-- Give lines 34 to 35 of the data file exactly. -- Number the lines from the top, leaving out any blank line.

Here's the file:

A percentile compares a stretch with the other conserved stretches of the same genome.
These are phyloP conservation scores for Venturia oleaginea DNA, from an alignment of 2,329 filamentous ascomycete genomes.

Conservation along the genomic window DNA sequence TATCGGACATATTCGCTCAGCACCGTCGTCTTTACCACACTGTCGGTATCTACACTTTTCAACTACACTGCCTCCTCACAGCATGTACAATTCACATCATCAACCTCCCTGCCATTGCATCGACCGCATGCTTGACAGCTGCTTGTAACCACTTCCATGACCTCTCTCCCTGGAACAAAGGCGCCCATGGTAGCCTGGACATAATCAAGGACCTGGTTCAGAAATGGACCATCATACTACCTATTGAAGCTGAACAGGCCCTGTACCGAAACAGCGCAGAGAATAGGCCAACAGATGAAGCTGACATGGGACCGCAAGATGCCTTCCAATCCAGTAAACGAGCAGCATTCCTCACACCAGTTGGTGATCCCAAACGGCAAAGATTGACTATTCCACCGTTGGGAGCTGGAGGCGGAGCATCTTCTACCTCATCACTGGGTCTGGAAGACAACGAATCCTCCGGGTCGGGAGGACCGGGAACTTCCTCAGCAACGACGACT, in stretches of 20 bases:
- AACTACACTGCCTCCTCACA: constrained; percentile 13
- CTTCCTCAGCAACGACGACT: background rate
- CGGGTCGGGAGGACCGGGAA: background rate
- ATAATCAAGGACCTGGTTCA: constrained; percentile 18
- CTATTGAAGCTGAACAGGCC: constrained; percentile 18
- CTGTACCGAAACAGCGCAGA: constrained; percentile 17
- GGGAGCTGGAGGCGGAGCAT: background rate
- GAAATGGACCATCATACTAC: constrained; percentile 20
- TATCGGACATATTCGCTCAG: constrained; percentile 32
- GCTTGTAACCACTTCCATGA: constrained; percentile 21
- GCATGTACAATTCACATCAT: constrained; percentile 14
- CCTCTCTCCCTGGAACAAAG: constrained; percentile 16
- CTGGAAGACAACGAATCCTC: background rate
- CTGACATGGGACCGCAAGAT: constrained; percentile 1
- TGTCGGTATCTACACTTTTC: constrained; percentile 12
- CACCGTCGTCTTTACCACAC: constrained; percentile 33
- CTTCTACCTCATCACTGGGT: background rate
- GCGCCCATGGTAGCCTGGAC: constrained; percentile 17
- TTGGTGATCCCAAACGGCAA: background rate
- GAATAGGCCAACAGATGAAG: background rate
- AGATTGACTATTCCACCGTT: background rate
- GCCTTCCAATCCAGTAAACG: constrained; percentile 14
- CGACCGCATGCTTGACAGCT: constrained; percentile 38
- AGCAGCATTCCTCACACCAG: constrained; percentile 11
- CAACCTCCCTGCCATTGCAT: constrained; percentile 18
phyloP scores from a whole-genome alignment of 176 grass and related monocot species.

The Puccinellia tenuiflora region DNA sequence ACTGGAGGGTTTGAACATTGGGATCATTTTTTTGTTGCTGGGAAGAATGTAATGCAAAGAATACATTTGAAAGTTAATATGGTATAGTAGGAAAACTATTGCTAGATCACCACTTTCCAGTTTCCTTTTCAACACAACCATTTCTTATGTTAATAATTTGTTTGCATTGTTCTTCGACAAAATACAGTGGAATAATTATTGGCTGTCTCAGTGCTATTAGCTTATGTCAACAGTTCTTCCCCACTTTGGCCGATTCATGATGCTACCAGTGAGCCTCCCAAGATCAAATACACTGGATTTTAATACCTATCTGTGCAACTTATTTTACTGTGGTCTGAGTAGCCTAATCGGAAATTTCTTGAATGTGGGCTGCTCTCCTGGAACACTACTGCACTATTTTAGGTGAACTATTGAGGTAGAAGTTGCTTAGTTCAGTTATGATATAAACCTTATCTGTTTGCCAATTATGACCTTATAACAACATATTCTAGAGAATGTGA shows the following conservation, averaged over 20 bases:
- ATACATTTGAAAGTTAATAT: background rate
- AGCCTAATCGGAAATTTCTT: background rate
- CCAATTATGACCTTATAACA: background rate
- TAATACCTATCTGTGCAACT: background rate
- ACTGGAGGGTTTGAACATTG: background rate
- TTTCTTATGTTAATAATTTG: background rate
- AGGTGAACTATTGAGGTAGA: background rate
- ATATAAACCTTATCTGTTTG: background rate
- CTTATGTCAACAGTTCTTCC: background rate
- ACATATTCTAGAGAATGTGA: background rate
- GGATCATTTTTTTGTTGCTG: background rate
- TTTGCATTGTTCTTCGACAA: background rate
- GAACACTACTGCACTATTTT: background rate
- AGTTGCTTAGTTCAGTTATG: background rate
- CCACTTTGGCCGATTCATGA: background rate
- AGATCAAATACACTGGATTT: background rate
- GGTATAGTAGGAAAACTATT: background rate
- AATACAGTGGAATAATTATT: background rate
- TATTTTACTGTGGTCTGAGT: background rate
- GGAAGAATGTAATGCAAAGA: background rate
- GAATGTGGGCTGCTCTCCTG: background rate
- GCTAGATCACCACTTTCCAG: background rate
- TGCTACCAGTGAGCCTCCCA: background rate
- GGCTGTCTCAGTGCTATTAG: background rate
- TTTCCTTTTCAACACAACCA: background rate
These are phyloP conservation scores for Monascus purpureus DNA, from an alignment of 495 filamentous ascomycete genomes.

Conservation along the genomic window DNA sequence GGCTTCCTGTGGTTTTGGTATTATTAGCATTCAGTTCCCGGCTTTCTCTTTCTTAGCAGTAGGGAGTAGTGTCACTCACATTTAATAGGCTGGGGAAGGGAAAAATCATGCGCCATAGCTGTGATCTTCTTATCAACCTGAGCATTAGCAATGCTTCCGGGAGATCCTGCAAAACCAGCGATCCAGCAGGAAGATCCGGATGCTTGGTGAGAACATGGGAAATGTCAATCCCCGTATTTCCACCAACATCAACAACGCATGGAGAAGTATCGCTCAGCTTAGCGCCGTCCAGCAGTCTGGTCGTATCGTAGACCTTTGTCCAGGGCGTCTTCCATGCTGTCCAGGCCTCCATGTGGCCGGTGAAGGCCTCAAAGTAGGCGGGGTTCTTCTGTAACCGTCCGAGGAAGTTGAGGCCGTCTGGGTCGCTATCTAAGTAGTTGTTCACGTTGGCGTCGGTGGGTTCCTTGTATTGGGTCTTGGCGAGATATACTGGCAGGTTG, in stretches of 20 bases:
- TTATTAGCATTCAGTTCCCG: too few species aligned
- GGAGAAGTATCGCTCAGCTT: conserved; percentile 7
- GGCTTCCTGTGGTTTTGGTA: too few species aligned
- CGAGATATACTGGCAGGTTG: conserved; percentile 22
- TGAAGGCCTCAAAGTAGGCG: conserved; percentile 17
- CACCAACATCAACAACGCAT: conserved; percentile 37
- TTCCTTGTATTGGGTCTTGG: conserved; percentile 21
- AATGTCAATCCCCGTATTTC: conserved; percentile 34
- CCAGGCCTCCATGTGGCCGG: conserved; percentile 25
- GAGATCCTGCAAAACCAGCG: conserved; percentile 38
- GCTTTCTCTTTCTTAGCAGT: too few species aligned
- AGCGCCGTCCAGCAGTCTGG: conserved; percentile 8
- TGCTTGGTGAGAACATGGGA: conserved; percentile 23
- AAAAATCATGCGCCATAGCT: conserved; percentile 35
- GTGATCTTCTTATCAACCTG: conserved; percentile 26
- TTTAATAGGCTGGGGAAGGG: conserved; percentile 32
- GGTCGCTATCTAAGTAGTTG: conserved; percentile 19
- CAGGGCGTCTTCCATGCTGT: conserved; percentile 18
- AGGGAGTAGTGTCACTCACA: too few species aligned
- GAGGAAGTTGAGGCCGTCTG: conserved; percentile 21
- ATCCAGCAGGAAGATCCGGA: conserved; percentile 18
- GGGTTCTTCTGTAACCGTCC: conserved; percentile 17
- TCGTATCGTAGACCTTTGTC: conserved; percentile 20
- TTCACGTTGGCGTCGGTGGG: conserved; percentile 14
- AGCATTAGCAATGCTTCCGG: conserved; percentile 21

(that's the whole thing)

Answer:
- TAATACCTATCTGTGCAACT: background rate
- ACTGGAGGGTTTGAACATTG: background rate